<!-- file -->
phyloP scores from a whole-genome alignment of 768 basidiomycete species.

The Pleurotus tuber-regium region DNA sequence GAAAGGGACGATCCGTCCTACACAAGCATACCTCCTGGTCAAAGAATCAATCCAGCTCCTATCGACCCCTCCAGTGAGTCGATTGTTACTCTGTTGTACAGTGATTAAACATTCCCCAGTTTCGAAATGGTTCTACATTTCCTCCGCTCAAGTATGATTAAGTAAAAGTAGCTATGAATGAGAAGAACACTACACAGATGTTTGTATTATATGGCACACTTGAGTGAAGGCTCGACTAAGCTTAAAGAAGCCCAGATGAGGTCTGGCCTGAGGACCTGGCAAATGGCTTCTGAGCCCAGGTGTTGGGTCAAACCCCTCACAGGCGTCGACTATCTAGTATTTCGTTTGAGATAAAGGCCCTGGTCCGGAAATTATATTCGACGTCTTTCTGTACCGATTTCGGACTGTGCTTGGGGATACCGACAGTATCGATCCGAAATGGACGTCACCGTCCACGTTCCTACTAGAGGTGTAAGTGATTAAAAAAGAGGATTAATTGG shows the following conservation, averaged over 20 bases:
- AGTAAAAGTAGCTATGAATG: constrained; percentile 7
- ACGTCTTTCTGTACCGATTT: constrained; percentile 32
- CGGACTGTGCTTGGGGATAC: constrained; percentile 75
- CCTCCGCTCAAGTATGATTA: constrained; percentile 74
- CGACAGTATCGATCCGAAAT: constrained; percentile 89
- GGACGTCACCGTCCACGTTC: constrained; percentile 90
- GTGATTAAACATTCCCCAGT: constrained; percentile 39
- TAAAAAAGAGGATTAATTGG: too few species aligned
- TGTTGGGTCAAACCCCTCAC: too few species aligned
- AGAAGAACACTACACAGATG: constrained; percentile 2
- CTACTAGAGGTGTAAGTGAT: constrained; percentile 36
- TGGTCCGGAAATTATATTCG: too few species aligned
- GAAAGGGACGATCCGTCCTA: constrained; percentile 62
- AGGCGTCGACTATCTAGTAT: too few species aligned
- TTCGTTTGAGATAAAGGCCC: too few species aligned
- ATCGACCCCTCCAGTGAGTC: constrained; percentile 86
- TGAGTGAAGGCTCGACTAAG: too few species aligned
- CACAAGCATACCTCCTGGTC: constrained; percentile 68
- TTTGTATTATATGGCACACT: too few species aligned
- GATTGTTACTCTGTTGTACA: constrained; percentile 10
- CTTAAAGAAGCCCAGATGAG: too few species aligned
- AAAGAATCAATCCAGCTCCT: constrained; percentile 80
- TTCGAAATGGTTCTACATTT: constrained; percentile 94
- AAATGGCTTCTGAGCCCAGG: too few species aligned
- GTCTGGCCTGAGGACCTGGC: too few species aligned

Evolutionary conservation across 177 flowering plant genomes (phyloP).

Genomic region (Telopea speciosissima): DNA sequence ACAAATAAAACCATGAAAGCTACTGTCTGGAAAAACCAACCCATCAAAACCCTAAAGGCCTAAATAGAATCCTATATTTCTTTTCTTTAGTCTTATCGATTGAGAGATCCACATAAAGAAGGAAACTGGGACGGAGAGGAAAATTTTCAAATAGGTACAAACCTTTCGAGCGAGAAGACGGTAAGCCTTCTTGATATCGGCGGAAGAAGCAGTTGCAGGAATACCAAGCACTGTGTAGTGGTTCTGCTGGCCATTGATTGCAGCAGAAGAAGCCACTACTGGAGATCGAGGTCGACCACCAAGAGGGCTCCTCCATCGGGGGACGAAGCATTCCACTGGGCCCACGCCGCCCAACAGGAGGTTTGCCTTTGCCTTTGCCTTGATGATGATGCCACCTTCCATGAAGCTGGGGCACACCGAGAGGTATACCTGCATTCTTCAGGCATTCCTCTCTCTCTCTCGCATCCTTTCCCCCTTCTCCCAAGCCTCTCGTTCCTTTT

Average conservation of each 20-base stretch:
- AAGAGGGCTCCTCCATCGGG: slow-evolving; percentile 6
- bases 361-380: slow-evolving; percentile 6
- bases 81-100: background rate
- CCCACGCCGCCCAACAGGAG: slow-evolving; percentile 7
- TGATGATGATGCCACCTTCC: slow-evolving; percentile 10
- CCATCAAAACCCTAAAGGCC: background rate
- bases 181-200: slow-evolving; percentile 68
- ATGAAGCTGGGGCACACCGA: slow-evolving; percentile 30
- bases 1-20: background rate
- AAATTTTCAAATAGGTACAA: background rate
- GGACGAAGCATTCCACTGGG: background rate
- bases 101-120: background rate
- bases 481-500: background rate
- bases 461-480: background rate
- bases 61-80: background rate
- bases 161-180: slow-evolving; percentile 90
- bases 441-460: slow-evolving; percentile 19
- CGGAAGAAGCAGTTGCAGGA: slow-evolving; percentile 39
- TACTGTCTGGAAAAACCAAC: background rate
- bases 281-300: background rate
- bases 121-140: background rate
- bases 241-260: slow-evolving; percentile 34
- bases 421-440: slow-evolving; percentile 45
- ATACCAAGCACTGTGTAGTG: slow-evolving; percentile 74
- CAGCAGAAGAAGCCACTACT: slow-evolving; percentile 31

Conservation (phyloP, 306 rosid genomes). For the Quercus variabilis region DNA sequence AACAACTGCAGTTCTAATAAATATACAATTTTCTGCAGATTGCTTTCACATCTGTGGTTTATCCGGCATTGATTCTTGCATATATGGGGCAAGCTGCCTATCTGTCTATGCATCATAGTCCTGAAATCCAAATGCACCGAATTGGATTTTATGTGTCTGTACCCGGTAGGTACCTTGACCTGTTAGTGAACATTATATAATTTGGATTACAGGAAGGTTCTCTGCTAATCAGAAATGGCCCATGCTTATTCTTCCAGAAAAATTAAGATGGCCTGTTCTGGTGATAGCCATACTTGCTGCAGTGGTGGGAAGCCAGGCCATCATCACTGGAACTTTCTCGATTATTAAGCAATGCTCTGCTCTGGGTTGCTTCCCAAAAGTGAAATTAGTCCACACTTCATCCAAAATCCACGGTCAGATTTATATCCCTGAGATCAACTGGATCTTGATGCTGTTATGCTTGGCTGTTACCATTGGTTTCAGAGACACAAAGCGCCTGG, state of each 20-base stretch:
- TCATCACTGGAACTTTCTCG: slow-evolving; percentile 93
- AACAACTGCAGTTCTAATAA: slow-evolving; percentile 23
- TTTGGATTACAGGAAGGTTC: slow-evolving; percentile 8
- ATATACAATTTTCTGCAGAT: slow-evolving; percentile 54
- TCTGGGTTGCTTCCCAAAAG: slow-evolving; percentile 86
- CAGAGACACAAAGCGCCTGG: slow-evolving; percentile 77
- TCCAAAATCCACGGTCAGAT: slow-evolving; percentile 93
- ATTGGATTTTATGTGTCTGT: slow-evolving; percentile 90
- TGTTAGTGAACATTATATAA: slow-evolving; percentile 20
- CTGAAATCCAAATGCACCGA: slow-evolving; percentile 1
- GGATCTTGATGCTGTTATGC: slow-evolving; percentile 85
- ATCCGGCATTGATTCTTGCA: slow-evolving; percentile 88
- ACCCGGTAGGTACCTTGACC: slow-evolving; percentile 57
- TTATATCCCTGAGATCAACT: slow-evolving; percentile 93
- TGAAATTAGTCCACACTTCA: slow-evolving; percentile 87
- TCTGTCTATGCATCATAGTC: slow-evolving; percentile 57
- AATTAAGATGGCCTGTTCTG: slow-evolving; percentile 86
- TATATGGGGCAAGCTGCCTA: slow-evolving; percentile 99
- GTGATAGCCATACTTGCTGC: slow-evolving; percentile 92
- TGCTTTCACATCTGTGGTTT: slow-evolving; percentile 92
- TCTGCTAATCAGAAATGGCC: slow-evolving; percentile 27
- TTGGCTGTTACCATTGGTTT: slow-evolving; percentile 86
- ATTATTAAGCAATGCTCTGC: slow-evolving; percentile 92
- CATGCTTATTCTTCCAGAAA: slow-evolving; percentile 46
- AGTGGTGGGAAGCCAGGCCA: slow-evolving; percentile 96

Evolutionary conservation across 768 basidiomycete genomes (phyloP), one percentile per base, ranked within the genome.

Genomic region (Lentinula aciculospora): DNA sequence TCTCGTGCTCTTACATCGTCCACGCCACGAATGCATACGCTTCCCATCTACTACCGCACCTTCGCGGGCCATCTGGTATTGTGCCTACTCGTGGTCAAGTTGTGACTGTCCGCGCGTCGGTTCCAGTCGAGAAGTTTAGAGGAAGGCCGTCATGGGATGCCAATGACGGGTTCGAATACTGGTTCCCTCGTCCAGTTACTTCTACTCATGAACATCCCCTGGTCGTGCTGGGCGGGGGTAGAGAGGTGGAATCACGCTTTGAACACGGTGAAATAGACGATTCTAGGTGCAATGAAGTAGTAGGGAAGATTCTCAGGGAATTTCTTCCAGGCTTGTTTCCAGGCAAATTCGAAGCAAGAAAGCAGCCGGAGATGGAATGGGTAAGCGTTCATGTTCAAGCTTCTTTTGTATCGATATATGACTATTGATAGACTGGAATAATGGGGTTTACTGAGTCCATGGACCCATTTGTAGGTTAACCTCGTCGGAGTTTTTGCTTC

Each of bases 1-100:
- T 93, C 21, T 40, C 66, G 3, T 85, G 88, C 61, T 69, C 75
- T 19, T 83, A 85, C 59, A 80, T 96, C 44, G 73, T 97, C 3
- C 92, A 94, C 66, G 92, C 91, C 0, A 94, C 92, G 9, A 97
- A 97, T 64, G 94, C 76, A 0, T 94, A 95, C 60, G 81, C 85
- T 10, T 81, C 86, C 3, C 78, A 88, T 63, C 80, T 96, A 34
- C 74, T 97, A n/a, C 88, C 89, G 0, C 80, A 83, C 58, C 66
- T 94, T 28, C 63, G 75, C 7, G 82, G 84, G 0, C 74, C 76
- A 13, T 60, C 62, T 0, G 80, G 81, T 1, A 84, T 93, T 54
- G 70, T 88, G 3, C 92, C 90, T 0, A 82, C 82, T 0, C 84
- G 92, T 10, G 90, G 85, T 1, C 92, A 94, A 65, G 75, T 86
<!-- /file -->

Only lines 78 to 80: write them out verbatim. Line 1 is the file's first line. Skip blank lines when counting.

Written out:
- TTGGCTGTTACCATTGGTTT: slow-evolving; percentile 86
- ATTATTAAGCAATGCTCTGC: slow-evolving; percentile 92
- CATGCTTATTCTTCCAGAAA: slow-evolving; percentile 46